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Hoffmann, R. A wiki for the life sciences where authorship matters. Nature Genetics (2008)

Isolation and characterization of temperature-sensitive mutations in the RAS2 and CYR1 genes of Saccharomyces cerevisiae.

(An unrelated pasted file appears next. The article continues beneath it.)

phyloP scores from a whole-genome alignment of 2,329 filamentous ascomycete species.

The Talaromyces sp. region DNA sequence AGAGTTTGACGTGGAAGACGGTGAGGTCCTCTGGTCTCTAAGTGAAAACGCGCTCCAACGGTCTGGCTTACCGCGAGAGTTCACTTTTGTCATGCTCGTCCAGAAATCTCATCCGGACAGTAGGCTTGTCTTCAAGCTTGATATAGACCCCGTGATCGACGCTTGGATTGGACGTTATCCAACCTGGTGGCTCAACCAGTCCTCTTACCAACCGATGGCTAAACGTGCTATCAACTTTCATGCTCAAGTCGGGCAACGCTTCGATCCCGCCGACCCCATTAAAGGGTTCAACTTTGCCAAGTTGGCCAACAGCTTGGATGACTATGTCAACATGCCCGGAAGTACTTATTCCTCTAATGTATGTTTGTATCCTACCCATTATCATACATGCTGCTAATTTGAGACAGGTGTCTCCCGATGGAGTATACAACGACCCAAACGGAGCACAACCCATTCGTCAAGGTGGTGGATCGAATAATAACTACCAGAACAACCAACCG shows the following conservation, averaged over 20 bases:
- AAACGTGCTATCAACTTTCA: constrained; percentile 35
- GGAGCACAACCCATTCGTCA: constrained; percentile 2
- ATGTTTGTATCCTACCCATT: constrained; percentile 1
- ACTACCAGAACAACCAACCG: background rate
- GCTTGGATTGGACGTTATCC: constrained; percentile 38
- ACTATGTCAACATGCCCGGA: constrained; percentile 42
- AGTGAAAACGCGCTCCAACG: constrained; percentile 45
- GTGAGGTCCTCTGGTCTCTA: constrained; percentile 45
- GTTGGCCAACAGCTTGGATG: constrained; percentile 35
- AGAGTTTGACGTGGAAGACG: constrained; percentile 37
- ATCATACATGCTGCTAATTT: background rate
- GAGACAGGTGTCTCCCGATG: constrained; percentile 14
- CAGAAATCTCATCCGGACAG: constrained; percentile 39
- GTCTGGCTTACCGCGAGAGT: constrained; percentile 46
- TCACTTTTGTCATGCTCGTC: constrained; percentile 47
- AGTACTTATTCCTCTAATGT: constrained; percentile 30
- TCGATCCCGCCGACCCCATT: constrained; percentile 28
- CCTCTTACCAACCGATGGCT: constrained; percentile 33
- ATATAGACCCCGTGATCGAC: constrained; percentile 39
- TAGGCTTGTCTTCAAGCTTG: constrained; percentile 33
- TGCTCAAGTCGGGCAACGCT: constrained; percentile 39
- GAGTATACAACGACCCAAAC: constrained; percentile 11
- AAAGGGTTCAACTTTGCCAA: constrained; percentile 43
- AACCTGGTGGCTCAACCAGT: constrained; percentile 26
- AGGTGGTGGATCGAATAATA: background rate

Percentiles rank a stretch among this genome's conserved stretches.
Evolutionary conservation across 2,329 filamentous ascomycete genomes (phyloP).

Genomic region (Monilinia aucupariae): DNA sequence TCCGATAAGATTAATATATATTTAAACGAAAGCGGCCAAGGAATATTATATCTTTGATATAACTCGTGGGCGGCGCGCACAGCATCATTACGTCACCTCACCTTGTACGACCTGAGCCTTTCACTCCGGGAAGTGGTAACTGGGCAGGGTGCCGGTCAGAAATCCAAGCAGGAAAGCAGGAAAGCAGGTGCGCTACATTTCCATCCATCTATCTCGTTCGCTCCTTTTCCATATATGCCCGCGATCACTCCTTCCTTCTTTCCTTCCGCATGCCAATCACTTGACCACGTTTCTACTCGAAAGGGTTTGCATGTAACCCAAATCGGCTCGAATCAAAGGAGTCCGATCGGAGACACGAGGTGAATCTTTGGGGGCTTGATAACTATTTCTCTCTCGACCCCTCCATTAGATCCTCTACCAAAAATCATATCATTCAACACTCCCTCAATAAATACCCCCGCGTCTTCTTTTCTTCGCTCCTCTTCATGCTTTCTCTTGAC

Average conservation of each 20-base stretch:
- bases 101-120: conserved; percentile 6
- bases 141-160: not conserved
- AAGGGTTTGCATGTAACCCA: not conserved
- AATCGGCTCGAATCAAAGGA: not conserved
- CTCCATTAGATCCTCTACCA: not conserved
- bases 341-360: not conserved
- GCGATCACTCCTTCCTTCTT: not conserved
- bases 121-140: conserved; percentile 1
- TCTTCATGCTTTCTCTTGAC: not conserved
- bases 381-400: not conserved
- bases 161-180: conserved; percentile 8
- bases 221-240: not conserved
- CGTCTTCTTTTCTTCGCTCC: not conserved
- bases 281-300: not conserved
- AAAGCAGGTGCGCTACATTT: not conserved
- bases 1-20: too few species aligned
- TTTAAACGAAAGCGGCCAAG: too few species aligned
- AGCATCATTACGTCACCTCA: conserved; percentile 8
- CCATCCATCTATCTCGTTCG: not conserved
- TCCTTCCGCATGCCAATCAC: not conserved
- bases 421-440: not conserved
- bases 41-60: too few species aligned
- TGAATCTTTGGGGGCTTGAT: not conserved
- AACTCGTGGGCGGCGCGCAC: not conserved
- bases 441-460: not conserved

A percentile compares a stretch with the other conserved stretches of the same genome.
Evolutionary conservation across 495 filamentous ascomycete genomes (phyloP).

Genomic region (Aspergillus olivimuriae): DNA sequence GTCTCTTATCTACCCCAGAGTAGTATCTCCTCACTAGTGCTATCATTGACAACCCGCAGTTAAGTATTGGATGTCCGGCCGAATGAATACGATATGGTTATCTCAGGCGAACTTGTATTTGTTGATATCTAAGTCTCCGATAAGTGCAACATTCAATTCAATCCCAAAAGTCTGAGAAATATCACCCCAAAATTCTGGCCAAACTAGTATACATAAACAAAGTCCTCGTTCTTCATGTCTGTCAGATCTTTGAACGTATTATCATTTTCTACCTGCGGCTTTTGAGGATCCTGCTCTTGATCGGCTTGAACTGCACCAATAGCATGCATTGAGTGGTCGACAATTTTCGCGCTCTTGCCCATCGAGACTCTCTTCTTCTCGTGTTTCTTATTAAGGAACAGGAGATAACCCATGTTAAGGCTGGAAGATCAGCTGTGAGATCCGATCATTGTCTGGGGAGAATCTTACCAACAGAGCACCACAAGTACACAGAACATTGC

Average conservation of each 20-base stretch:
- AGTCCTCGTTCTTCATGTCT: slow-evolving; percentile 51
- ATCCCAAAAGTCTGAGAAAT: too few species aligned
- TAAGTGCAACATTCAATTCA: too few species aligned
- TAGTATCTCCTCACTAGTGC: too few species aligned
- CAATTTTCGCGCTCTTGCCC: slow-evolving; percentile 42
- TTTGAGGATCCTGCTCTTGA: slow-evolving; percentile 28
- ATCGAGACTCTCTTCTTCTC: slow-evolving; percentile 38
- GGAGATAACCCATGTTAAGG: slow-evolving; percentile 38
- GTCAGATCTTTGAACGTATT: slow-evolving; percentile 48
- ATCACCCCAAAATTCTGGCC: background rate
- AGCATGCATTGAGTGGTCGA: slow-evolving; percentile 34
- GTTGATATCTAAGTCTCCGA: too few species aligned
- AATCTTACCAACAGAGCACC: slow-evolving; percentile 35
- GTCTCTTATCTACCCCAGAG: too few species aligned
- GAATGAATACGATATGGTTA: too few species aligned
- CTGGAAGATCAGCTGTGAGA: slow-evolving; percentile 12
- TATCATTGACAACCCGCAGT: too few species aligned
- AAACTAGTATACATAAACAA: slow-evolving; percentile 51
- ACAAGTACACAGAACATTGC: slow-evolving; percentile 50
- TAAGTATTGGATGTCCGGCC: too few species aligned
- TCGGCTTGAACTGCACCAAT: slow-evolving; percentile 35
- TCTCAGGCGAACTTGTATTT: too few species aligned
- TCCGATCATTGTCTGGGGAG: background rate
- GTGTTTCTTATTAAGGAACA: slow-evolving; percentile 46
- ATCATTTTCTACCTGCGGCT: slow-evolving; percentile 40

The yeast Saccharomyces cerevisiae contains two ras homologues, RAS1 and RAS2, whose products have been shown to modulate the activity of adenylate cyclase encoded by the CYR1 gene. To isolate temperature-sensitive mutations in the RAS2 gene, we constructed a plasmid carrying a RAS2 gene whose expression is under the control of the galactose-inducible GAL1 promoter. A ras1 strain transformed with this plasmid was subjected to ethyl methanesulfonate mutagenesis and nystatin enrichment. Screening of approximately 13,000 mutagenized colonies for galactose-dependent growth at a high temperature (37 degrees) yielded six temperature-sensitive ras2 (ras2ts) mutations and one temperature-sensitive cyr1 (cyr1ts) mutation that can be suppressed by overexpression or increased dosage of RAS2. Some ras2ts mutations were shown to be suppressed by an extra copy of CYR1. Therefore increased dosage of either RAS2 or CYR1 can suppress the temperature sensitivity caused by a mutation in the other. ras1 ras2ts and ras1 cyr1ts mutants arrested in the G1 phase of the cell cycle at the restrictive temperature, and showed pleiotropic phenotypes to varying degrees even at a temperature permissive for growth (25 degrees), including slow growth, sporulation on rich media, increased accumulation of glycogen, impaired growth on nonfermentable carbon sources, heat-shock resistance, impaired growth on low concentrations of glucose, and lithium sensitivity. Of these, impaired growth on low concentrations of glucose and sensitivity to lithium are new phenotypes, which have not been reported for mutants defective in the cAMP pathway.[1]


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